Auditing the Ark Science based monitoring of biodiversity (2002)

Recommendations of the meeting of the European Platform for Biodiversity Research Strategy held under the Danish presidency of the EU Silkeborg, Denmark 4th – 6th October 2002, concerning:



“Each problem that I solved became a rule which served to solve other problems.” René Descartes 



To gain knowledge necessary to halt biodiversity loss by 2010, the participants of this meeting agreed that the following key issues and action points have high priority and that EPBRS will take a promoting role to:


  • 1. Develop a core programme of biodiversity monitoring across Europe in cooperation with relevant EU and national institutions and IWG-Bio-MIN. This includes developing and applying methods to integrate already existing national and regional monitoring schemes into a European monitoring programme, with specific reference to biodiversity relevant environmental legislation
  • 2. Develop and assess appropriate scientifically sound and rigorous monitoring methodologies of biodiversity based on standardised protocols and sampling strategies to maximise synergy, integration and interoperability
  • 3. Analyse research and information gaps in monitoring programmes and set specific targets to close these gaps,


To develop high quality and policy relevant research on these priority areas, particular attention should be paid to:


  • Bring to bear knowledge derived from ENBI, GBIF and national nodes to help to monitor biodiversity, help populate relevant databases and use these systems to disseminate knowledge


  • Promote as part of best practice co-operation between national and regional monitoring programmes and information networks


  • Encourage as part of best practice the science based monitoring of effects of policies and actions on biodiversity


  • Further enhance the involvement and effectiveness of volunteers.


The above research priorities stemmed in particular from the following considerations:


  • The maintenance of biodiversity is a key measure of sustainability


  • Both the commitment by Heads of State “to reduce biodiversity loss by 2010” (WSSD Johannesburg, 2002) and the goal adopted by the Göteborg Council of “halting biodiversity decline by 2010” can only be validated with adequate monitoring


  • There is a strong need for research to support science-based and policy-relevant monitoring at different levels (genetic, species, habitat, ecosystem)


  • Long-term monitoring programmes should generate scientifically sound, comparable, policy relevant data sets that provide the basis to assess
    a) general status and trends in biodiversity
    b) impact of land use, global change, invasive alien species, and other drivers on biodiversity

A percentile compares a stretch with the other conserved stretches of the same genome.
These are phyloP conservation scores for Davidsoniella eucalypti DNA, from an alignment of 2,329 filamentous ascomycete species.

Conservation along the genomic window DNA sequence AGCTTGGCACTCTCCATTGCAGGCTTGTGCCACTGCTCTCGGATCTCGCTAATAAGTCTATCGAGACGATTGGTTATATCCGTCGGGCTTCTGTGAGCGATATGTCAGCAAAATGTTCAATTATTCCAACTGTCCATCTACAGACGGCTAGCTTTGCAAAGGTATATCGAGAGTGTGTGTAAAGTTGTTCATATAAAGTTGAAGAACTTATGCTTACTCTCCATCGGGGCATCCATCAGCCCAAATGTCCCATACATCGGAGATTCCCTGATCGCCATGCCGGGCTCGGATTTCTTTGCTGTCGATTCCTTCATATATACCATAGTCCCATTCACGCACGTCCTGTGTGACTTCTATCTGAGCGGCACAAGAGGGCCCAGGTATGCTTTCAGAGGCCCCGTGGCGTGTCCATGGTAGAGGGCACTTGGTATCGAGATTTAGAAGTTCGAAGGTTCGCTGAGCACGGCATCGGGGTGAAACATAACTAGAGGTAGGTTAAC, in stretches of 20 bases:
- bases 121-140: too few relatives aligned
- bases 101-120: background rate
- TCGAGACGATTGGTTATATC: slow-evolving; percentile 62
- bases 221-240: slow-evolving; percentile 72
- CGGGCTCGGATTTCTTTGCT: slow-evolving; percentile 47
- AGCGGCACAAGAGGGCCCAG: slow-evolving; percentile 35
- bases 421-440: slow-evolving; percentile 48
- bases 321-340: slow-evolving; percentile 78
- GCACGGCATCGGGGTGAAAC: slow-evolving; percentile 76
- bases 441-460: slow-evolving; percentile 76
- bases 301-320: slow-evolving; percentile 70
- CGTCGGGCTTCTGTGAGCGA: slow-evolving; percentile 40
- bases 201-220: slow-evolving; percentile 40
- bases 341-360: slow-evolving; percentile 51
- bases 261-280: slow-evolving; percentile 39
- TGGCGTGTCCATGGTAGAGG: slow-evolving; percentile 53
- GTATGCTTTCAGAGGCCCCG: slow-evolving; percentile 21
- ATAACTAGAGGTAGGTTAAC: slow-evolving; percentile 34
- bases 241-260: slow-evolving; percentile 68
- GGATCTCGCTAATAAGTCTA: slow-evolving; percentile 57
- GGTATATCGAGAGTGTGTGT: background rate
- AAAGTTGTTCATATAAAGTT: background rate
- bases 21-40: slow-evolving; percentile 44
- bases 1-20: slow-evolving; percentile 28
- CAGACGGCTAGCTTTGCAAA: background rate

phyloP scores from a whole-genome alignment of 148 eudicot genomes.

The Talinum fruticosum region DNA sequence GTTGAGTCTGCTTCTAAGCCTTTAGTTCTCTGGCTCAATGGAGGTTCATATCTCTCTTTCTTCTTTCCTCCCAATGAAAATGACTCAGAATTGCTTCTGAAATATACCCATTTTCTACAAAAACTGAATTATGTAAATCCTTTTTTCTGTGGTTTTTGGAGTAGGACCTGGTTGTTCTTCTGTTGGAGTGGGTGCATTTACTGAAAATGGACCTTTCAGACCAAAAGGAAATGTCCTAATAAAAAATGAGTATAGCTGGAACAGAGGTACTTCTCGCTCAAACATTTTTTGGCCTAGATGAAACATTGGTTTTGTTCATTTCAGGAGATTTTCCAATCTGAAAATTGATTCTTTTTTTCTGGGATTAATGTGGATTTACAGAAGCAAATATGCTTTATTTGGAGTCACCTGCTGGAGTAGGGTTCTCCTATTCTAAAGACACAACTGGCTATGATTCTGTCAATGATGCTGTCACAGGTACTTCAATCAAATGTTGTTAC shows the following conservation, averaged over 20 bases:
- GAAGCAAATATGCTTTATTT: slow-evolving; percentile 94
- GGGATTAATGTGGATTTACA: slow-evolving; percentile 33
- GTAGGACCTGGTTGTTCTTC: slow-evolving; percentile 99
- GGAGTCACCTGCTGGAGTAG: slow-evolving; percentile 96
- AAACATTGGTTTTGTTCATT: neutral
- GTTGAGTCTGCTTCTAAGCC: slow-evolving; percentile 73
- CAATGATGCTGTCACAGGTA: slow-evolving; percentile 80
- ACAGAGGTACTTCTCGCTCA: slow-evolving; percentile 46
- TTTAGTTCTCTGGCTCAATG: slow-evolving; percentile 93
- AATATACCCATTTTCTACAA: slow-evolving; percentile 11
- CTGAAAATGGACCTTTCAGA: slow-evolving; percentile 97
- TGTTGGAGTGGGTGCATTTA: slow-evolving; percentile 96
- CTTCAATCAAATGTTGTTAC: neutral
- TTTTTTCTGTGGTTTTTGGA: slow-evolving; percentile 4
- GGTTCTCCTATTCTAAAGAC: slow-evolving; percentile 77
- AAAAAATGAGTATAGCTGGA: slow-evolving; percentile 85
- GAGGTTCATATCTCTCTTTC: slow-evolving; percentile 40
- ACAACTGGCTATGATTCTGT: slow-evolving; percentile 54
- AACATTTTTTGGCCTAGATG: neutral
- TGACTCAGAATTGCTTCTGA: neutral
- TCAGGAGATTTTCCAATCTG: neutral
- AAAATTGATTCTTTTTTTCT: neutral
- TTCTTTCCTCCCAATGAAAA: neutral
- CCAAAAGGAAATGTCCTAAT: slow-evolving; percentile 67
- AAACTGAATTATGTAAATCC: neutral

c) effectiveness and efficiency of conservation policy


  • Science-based monitoring implies that data are collected, processed, analysed, reported and archived according to scientifically sound methods and protocols that are repeatable within sites, comparable between sites, based on best practice, widely accepted by the competent scientific communities, supported by scientific evidence of their efficiency and effectiveness, and unambiguous


  • Effective management of ecosystems depends on the monitoring of indicators for “Driving forces, Pressures, State, Impacts and Responses” (DPSIR), which are all important elements of science based monitoring


  • Biodiversity indicators should be cost efficient, effective in their predictive power and calibrated to the relevant scale and context. The correspondence between changes in the indicator and changes in the monitored elements of biodiversity must be established, wherever possible, by best scientific knowledge


  • European agreements and policies require comparable biodiversity information and depend on the co-ordination, harmonisation and inter-operability of monitoring systems


  • The European Parliament called on the Commission to present structural indicators referring to biodiversity before the Spring Summit in 2003


  • The European Environmental Agency (EEA) has established an International Informal Working Group for Biodiversity Monitoring and Indicators (IWG-Bio-MIN)


  • The European Network for Biodiversity Information and biomonitoring (ENBI), a EC supported thematic network as European contribution to the Global Biodiversity Information Facility (GBIF) will develop a common biodiversity information infrastructure and integrate standards and protocols for taxonomic specimen, collection and survey data


  • Volunteers both provide support to sampling activities essential for biodiversity monitoring and they play an important role for the public awareness of biodiversity issues


  • Local and indigenous people and their knowledge may have a significant role in biodiversity monitoring programmes,